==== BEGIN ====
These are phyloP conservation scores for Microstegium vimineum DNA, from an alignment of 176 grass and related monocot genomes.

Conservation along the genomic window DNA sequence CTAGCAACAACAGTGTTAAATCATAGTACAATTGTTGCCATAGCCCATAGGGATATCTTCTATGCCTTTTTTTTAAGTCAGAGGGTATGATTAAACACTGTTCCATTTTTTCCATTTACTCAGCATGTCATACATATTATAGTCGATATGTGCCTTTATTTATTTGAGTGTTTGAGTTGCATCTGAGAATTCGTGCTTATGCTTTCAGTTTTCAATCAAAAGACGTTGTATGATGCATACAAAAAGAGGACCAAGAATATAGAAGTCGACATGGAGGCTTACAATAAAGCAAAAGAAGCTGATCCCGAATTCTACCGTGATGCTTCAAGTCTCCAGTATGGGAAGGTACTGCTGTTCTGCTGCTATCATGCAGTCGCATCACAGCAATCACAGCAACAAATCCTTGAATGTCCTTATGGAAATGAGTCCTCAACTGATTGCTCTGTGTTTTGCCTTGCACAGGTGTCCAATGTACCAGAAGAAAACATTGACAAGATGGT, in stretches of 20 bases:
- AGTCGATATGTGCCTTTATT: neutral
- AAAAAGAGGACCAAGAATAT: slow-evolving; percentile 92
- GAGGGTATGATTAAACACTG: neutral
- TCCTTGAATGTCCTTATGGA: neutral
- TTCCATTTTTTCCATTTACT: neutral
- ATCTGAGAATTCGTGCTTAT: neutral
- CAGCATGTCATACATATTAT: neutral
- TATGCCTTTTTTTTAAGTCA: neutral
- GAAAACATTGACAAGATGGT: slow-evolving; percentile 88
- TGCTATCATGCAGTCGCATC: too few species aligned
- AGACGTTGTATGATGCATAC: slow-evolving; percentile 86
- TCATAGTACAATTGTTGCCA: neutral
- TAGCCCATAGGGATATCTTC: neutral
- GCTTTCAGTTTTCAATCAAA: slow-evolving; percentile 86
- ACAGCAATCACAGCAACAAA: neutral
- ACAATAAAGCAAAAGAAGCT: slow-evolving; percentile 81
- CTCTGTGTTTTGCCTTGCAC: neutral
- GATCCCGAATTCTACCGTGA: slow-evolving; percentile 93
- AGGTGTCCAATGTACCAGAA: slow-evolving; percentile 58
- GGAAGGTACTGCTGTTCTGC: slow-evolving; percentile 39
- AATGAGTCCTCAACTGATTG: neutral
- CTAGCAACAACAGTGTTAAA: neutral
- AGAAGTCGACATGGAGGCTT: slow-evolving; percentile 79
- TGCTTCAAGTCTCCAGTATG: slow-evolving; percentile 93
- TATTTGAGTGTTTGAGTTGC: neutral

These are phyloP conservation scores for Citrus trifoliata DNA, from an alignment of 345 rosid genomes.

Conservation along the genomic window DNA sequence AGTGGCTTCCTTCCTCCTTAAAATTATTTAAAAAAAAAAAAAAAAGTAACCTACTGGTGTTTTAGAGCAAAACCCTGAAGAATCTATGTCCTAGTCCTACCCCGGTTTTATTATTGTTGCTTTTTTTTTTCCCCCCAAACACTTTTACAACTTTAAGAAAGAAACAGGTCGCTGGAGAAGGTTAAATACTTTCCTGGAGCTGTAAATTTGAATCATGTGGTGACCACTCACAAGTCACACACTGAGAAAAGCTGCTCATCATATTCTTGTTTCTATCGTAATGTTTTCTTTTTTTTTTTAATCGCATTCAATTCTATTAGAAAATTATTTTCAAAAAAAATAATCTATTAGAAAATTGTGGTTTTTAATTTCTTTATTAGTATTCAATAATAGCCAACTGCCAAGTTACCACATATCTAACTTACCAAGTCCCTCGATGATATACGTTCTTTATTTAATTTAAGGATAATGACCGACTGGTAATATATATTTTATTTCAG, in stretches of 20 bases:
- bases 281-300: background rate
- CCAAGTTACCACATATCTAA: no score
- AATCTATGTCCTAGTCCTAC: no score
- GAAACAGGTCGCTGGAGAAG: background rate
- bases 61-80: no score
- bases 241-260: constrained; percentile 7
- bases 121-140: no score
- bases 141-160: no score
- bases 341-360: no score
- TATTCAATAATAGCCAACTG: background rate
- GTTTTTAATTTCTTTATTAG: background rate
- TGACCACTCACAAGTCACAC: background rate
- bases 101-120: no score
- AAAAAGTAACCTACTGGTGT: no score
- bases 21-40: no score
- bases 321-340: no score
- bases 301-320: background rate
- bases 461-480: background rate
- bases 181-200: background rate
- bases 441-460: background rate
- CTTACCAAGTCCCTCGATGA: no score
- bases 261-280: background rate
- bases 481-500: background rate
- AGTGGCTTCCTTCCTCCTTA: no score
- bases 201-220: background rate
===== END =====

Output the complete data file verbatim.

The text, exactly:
These are phyloP conservation scores for Microstegium vimineum DNA, from an alignment of 176 grass and related monocot genomes.

Conservation along the genomic window DNA sequence CTAGCAACAACAGTGTTAAATCATAGTACAATTGTTGCCATAGCCCATAGGGATATCTTCTATGCCTTTTTTTTAAGTCAGAGGGTATGATTAAACACTGTTCCATTTTTTCCATTTACTCAGCATGTCATACATATTATAGTCGATATGTGCCTTTATTTATTTGAGTGTTTGAGTTGCATCTGAGAATTCGTGCTTATGCTTTCAGTTTTCAATCAAAAGACGTTGTATGATGCATACAAAAAGAGGACCAAGAATATAGAAGTCGACATGGAGGCTTACAATAAAGCAAAAGAAGCTGATCCCGAATTCTACCGTGATGCTTCAAGTCTCCAGTATGGGAAGGTACTGCTGTTCTGCTGCTATCATGCAGTCGCATCACAGCAATCACAGCAACAAATCCTTGAATGTCCTTATGGAAATGAGTCCTCAACTGATTGCTCTGTGTTTTGCCTTGCACAGGTGTCCAATGTACCAGAAGAAAACATTGACAAGATGGT, in stretches of 20 bases:
- AGTCGATATGTGCCTTTATT: neutral
- AAAAAGAGGACCAAGAATAT: slow-evolving; percentile 92
- GAGGGTATGATTAAACACTG: neutral
- TCCTTGAATGTCCTTATGGA: neutral
- TTCCATTTTTTCCATTTACT: neutral
- ATCTGAGAATTCGTGCTTAT: neutral
- CAGCATGTCATACATATTAT: neutral
- TATGCCTTTTTTTTAAGTCA: neutral
- GAAAACATTGACAAGATGGT: slow-evolving; percentile 88
- TGCTATCATGCAGTCGCATC: too few species aligned
- AGACGTTGTATGATGCATAC: slow-evolving; percentile 86
- TCATAGTACAATTGTTGCCA: neutral
- TAGCCCATAGGGATATCTTC: neutral
- GCTTTCAGTTTTCAATCAAA: slow-evolving; percentile 86
- ACAGCAATCACAGCAACAAA: neutral
- ACAATAAAGCAAAAGAAGCT: slow-evolving; percentile 81
- CTCTGTGTTTTGCCTTGCAC: neutral
- GATCCCGAATTCTACCGTGA: slow-evolving; percentile 93
- AGGTGTCCAATGTACCAGAA: slow-evolving; percentile 58
- GGAAGGTACTGCTGTTCTGC: slow-evolving; percentile 39
- AATGAGTCCTCAACTGATTG: neutral
- CTAGCAACAACAGTGTTAAA: neutral
- AGAAGTCGACATGGAGGCTT: slow-evolving; percentile 79
- TGCTTCAAGTCTCCAGTATG: slow-evolving; percentile 93
- TATTTGAGTGTTTGAGTTGC: neutral

These are phyloP conservation scores for Citrus trifoliata DNA, from an alignment of 345 rosid genomes.

Conservation along the genomic window DNA sequence AGTGGCTTCCTTCCTCCTTAAAATTATTTAAAAAAAAAAAAAAAAGTAACCTACTGGTGTTTTAGAGCAAAACCCTGAAGAATCTATGTCCTAGTCCTACCCCGGTTTTATTATTGTTGCTTTTTTTTTTCCCCCCAAACACTTTTACAACTTTAAGAAAGAAACAGGTCGCTGGAGAAGGTTAAATACTTTCCTGGAGCTGTAAATTTGAATCATGTGGTGACCACTCACAAGTCACACACTGAGAAAAGCTGCTCATCATATTCTTGTTTCTATCGTAATGTTTTCTTTTTTTTTTTAATCGCATTCAATTCTATTAGAAAATTATTTTCAAAAAAAATAATCTATTAGAAAATTGTGGTTTTTAATTTCTTTATTAGTATTCAATAATAGCCAACTGCCAAGTTACCACATATCTAACTTACCAAGTCCCTCGATGATATACGTTCTTTATTTAATTTAAGGATAATGACCGACTGGTAATATATATTTTATTTCAG, in stretches of 20 bases:
- bases 281-300: background rate
- CCAAGTTACCACATATCTAA: no score
- AATCTATGTCCTAGTCCTAC: no score
- GAAACAGGTCGCTGGAGAAG: background rate
- bases 61-80: no score
- bases 241-260: constrained; percentile 7
- bases 121-140: no score
- bases 141-160: no score
- bases 341-360: no score
- TATTCAATAATAGCCAACTG: background rate
- GTTTTTAATTTCTTTATTAG: background rate
- TGACCACTCACAAGTCACAC: background rate
- bases 101-120: no score
- AAAAAGTAACCTACTGGTGT: no score
- bases 21-40: no score
- bases 321-340: no score
- bases 301-320: background rate
- bases 461-480: background rate
- bases 181-200: background rate
- bases 441-460: background rate
- CTTACCAAGTCCCTCGATGA: no score
- bases 261-280: background rate
- bases 481-500: background rate
- AGTGGCTTCCTTCCTCCTTA: no score
- bases 201-220: background rate